Why You Should Plan a Sabbatical

Four reasons sabbaticals are essential for church leaders.

Three and a half years ago my wife and I were part of a group that planted Hope Church NYC with a vision to become a family of diverse churches throughout New York City.

This June, my wife and I will begin a three-month sabbatical, leaving NYC for much of the time while basking in all sorts of jovial family activities appropriate for my two children, a 4-year-old and a 5-month-old.

No, nothing scandalous has happened that is forcing this sabbatical.

No, we’re not particularly burnt-out from the rigors of planting an urban church (although I just might be but I don’t know it).

Yes, our leadership team (elder board) has approved this.

We actually planned this Sabbatical from when we first started the church. In fact, our goal was that every pastor of Hope Churches would take a three-month sabbatical every three years.

Here’s why we planned this Sabbatical approach from the start:

1. I Want to Be Joyfully Ministering for the Long Haul.

I was burnt-out and depressed in my early years as a pastor. I was only 25 years old. I knew I couldn’t continue at the pace I was going and be joyful another year, let alone 25 more years. As a result, Emotionally Healthy Spirituality became a life-saver for me, especially as I began to incorporate the spiritual disciplines of sabbath-keeping and rest. Out of my own story of brokenness and depression, I know that without a regular rhythm of intentional rest and renewal, I wouldn’t survive. Literally.

Knowing this, our leadership blessed this idea of sabbaticals for our church planters so that we’d be in this for the long haul. It’s common knowledge that church planting—and pastoring—are insanely difficult tasks. Sabbaticals are necessary to handle some of the many trials that can arise for pastors—especially church planters.

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2. Sabbath-Keeping Is Biblical.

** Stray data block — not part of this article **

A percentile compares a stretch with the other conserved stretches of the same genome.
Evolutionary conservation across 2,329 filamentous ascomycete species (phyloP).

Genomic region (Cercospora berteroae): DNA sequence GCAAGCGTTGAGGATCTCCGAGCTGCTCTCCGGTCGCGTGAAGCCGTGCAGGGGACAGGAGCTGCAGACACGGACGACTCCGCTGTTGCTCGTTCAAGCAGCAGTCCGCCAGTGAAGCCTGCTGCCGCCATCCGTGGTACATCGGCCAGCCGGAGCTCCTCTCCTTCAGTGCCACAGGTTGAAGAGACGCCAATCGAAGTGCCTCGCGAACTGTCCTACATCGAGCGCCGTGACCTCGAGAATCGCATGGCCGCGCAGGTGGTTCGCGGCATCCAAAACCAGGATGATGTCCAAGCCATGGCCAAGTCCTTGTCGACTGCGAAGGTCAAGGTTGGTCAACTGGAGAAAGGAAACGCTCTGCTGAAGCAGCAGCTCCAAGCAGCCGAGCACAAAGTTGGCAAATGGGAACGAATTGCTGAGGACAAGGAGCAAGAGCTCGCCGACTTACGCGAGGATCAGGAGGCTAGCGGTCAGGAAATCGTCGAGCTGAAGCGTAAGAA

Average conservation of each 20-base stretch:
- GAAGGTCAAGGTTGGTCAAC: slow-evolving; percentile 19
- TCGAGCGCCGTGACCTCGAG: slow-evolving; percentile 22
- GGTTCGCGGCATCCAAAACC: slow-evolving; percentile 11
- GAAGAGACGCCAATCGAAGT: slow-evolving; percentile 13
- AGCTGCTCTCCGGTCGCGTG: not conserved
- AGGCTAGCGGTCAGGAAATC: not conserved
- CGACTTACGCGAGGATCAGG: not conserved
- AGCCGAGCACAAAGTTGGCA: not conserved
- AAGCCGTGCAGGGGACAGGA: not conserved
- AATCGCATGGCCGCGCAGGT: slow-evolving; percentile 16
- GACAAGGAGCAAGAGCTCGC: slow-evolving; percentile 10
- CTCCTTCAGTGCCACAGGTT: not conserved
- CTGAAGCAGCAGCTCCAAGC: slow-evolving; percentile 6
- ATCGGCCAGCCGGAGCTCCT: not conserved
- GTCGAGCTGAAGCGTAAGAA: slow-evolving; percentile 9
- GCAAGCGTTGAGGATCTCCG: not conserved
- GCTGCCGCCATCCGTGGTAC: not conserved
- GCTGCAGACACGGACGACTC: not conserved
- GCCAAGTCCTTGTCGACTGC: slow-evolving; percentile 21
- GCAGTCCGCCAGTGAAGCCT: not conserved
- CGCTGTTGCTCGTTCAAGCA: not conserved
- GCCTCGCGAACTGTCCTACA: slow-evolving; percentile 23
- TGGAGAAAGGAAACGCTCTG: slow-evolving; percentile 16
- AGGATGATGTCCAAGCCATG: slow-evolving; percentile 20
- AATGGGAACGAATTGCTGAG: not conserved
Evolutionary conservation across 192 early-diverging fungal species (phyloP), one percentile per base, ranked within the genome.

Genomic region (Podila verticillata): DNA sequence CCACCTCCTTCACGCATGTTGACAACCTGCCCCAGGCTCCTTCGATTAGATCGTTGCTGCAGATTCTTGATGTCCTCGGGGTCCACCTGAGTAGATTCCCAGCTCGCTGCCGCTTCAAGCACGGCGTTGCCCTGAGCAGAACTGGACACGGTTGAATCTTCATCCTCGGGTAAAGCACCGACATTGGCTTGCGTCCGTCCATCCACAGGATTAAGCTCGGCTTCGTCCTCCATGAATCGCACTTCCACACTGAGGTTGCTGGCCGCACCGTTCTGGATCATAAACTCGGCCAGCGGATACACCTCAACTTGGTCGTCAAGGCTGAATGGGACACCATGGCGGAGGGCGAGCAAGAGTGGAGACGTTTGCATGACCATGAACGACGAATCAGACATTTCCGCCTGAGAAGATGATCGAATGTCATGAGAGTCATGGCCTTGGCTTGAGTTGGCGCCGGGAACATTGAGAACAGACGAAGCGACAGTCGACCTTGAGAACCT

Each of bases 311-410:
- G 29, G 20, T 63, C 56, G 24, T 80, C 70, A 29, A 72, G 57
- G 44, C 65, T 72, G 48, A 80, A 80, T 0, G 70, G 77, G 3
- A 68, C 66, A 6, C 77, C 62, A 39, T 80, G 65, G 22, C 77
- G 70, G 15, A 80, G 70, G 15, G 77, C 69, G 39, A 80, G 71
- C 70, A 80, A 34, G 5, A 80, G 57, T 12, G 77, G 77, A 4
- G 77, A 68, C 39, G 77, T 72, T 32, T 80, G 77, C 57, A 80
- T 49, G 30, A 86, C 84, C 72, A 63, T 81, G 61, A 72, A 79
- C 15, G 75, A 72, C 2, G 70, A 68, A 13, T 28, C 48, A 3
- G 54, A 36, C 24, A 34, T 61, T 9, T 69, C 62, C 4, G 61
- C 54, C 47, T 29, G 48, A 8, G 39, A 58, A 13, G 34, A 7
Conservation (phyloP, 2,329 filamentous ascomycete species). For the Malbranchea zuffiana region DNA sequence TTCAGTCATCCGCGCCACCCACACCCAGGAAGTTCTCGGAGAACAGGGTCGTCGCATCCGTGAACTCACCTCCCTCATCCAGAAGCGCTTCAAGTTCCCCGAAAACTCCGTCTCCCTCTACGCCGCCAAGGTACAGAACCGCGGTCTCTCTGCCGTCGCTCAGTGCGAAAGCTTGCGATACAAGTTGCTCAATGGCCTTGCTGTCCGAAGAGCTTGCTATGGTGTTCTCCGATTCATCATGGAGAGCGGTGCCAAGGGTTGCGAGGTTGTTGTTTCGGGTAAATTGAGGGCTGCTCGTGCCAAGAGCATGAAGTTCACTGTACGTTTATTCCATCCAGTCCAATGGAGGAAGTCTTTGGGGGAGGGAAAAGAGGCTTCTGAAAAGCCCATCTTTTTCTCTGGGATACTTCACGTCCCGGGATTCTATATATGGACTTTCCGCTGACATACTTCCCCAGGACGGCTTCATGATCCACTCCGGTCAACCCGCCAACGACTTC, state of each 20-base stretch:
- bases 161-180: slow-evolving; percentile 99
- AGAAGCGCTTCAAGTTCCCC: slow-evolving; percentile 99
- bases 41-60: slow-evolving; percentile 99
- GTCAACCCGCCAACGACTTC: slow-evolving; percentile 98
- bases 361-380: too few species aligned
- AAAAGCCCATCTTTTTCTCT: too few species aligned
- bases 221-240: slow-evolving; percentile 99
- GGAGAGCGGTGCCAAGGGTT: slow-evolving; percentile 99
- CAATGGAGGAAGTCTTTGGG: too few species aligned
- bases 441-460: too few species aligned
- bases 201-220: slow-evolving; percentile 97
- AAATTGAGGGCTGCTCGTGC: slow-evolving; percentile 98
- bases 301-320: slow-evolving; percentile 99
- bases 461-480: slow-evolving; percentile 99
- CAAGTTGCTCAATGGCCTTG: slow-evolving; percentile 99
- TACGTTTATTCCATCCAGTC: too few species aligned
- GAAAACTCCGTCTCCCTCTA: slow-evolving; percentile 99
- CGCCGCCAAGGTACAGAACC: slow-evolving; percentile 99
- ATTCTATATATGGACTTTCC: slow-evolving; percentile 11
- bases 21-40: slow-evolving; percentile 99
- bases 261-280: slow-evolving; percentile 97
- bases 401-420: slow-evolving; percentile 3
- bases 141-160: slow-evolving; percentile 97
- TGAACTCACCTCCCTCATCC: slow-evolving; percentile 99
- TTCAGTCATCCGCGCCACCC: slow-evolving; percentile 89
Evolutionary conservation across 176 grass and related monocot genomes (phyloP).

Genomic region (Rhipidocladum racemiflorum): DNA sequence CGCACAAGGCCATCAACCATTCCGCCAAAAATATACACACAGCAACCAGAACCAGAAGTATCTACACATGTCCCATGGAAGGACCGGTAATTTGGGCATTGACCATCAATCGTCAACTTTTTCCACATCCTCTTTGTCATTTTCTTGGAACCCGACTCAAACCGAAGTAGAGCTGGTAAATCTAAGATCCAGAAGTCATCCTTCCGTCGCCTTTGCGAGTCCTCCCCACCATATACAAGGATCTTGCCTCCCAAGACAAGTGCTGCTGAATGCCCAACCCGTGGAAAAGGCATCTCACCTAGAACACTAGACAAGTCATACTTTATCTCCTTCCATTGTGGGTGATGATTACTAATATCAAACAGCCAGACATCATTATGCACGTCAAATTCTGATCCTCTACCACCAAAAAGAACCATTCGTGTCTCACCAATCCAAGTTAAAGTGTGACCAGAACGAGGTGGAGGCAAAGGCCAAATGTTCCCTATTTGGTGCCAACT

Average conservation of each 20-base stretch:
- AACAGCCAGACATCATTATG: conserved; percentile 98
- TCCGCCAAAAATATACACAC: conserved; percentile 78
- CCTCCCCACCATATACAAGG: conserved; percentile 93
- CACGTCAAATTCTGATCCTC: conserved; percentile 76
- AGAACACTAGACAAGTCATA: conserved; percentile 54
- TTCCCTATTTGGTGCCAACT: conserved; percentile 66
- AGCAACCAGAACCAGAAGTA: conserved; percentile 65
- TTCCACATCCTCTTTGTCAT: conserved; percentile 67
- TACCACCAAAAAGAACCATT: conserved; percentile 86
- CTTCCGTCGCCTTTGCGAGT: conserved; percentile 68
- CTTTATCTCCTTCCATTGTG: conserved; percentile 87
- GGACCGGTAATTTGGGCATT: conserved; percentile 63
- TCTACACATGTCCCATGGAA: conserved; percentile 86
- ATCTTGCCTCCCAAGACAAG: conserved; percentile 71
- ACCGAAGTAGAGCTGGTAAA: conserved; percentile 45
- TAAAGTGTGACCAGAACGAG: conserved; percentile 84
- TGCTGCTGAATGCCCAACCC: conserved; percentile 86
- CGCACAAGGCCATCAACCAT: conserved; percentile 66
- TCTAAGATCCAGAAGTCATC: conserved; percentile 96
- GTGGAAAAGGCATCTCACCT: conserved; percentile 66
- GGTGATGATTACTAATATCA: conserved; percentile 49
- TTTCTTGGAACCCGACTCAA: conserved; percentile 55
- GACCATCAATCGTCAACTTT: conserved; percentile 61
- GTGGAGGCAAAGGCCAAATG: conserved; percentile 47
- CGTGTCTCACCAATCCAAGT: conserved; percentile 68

Sabbath is a theme that runs throughout Scripture, and it’s an invitation to stop, rest, delight and contemplate (Scazzero). It’s amazing how regularly pastors break the commandment (Ex. 20:8) of weekly Sabbath-keeping (yes, it’s really a commandment). I should know because I did it for years, much to the detriment of my personal health and morale.

It’s amazing that God, who neither slumbers nor sleeps (Ps. 121:4) nor grows weary (Isa. 40:28), is a God who takes a Sabbath in Genesis 1 and invites us to do the same. God invites us to Sabbath that we might taste a bit of heaven on earth (Heb. 4), reminding us that our worth is not based in what we do or how much we produce, but sheerly due to his grace. Sabbaticals then, are extended Sabbaths (Lev. 25) which remind us of God’s unbelievable goodness toward us.

What an incredible gift for God to command us to rest and be renewed!

When we started the church and thought through the logistics of sabbaticals, we thought of six months every seventh year as one possibility, or three months every third year. We chose the latter which is why we’re taking a Sabbatical this summer.

3. Leadership Development Becomes Important.

Knowing that we were planning on taking a 3-month sabbatical 3 years ago, leadership development became a super high priority for me. The question I kept asking was, “How can this church survive and thrive without me for an extended period of time?”

Much of what I did the past three years was building toward this summer so that I could become dispensable. Of course, discipleship and leadership development become key with this kind of mindset.

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4. Sabbaticals Create a Kind of Culture.

A few months ago, my wife and I wrestled with whether or not to go through with this sabbatical this summer. As one might expect, there are all sorts of anxieties with taking such a long break from our young church. However, with all our fears floating in the air, we took our cue from the blessing of our leadership team and we now realize that taking the sabbatical sets a kind of culture that we hope to create in our family of churches:

• It’s a culture that values rest and renewal
• It’s a culture that does not define us by how much we accomplish and do
• It’s a culture that does not center around one person or family
• It’s a culture that creates emerging leaders to lead and gain valuable experience

Now that we’re about to go on our three-month sabbatical, I couldn’t be more thrilled for me, our family, our leaders, and our church. I would recommend all church planters to have in place a regular rhythm of rest and renewal from the start—daily, weekly, yearly and every few years or so. Our longevity—both personally and our church’s—depend on it.

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This article originally appeared on NewChurches.com and is reposted here by permission.